Why build scripts?

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If you are working with .NET and using Visual Studio, it is a common practice (and good idea) to have a script so you can build, test and deploy your project by running the script from the command line.

That way you can integrate easily with CI (continuous integration) tools and also share common tasks among members of your team. Instead of only documenting how to deploy on a wiki it is better to have living documentation on your script that explains what to do, how to do it, and actually does it for you.

Writing a script to manage common tasks will save you lots of time and, without much effort, can become the main source of documentation.

Imagine that you are starting on a new project, get the source control information, clone the repository and now you wonder what to do first. Well, you are in luck! There’s a READ.ME file that points to the main build script, how to run it, main tasks, etc. You can build, deploy, etc. event without opening VS!


A bit of history

When I started writing build scripts for my projects the first option I found were MSBuild scripts. After writing XML for a while I wanted (desperately) to find a different solution.

I was already using Rake for Ruby on Rails projects and liked how easy was to use and how clear was the DSL. So I started to use it with my .NET projects. After a while I wondered if perhaps already something existed, and I was right! I found Albacore that provided many of the tasks I wanted out of the box.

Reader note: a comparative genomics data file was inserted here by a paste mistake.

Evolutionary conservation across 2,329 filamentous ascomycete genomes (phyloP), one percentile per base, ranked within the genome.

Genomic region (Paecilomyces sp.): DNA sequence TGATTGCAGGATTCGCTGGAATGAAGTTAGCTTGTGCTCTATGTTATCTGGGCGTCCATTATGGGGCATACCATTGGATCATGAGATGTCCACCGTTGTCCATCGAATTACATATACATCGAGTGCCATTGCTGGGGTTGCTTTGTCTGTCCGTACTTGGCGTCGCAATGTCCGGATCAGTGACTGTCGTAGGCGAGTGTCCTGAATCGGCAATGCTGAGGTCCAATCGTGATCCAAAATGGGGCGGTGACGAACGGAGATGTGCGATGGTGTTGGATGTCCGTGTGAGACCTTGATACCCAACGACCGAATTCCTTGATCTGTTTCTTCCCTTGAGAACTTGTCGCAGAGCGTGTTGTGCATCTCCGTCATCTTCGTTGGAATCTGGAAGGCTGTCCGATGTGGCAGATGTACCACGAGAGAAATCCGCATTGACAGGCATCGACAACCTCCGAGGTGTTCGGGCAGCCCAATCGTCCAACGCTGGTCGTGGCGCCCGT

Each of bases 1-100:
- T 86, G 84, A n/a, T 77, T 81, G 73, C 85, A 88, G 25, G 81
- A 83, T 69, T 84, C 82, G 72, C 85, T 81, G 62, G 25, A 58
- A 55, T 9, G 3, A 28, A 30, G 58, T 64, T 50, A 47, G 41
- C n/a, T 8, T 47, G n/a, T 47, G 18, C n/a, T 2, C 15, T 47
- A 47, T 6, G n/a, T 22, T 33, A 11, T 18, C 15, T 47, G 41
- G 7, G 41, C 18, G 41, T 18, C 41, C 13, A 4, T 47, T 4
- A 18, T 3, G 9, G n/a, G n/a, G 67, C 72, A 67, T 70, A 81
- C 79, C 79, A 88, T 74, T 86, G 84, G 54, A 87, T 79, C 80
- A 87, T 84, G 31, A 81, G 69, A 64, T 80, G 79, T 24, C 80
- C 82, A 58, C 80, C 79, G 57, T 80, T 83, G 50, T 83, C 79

This was great but on the downside I had to install Ruby, convince the developers in my team to use it (not always easy) and could not interop with .NET if I needed to.


Enters FAKE

Other solutions appeared like Psake but I didn’t want to use PowerShell.

And then I started to work with F# and a new option appeared that made me put everything else behind: FAKE.

FAKE is an open source free tool written in F# in the spirit of make and rake.

In order to use fake you just need to install it and write a build.fsx file (it can be any name of course) using the DSL that comes with FAKE.

Do you think you need to learn lots of F# to use it? Not at all, starting could not be easier!

I am going to use some of the code from the calculator sample that comes with FAKE so you can download it later and play with it.

// include Fake lib
#r @"packages\FAKE\tools\FakeLib.dll"
open Fake

// Default target
Target "Default" (fun _ ->
    trace "Hello World from FAKE"

// start build
RunTargetOrDefault "Default"

Also I am going to use some code from my Canopy Demo.

As you can probably guess, this script only prints to the console Hello world from FAKE.

Clearly not much _F#_ is required to write it. FAKE uses targets (tasks) to identify runnable bits in your script. In order to define one you just use `Target targetName bodyFn`. In this case the body only send a message to the console.

Target "Build" (fun _ ->
  // uses the default config
  let defaultCfg = id 
  // call build with default config and the solution file